The regulatory networks governing gene expression in cardiomyocytes are under intense investigation, not least because dysregulation of the gene programme has a fundamental role in the development of a failing myocardium. Epigenetic modifications and functional non-protein-coding RNAs (ncRNAs) are important contributors to this process. The epigenetic modifications that regulate transcription comprise post-translational changes to histones - the proteins around which DNA is wound - as well as modifications to cytosine residues on DNA. The most studied of the histone changes are acetylation and methylation. Histone acetylation is known to be important in cardiac physiology and pathophysiology, but the roles of other histone modifications and of cytosine methylation are only starting to be investigated. Understanding of the role of microRNAs has also seen major advancements, but the function of long ncRNAs is less well defined. Moreover, the connection between ncRNAs and epigenetic modifications is poorly understood in the heart. In this Review, we summarize new insights into how these two layers of gene-expression regulation might be involved in the pathogenesis of cardiac hypertrophy and failure, and how we are only beginning to appreciate the complexity of the interactive network of which they are part.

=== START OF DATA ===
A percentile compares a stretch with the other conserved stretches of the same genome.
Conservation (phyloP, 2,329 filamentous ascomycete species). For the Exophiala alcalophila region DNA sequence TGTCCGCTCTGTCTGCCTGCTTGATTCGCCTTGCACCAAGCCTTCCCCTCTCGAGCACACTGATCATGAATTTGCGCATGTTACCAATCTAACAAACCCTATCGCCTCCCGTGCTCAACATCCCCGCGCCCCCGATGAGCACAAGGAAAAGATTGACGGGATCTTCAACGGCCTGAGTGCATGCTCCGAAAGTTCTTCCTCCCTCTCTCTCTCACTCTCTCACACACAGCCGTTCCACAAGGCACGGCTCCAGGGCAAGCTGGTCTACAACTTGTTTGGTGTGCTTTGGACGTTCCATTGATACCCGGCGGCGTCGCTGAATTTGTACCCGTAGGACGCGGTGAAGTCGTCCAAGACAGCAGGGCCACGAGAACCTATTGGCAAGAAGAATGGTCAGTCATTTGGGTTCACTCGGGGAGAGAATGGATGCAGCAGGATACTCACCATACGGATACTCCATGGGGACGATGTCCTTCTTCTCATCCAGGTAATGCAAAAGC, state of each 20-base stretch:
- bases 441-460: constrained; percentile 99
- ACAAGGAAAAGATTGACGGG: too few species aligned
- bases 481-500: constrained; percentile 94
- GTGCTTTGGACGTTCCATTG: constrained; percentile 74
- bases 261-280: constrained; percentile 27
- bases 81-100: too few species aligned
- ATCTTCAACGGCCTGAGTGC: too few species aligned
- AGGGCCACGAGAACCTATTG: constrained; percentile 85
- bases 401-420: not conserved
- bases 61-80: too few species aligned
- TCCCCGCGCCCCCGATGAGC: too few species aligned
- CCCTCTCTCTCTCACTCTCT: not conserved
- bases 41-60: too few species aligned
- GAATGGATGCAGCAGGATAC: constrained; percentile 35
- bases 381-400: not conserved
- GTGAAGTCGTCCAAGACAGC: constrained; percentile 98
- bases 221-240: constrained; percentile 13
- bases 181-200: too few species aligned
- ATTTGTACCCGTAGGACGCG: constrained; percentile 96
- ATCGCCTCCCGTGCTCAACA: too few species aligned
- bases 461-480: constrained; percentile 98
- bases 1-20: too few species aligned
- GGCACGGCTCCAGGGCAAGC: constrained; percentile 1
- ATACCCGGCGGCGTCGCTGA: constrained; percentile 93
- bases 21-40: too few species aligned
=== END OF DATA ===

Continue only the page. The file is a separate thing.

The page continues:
ASJC Scopus subject areas
- Cardiology and Cardiovascular Medicine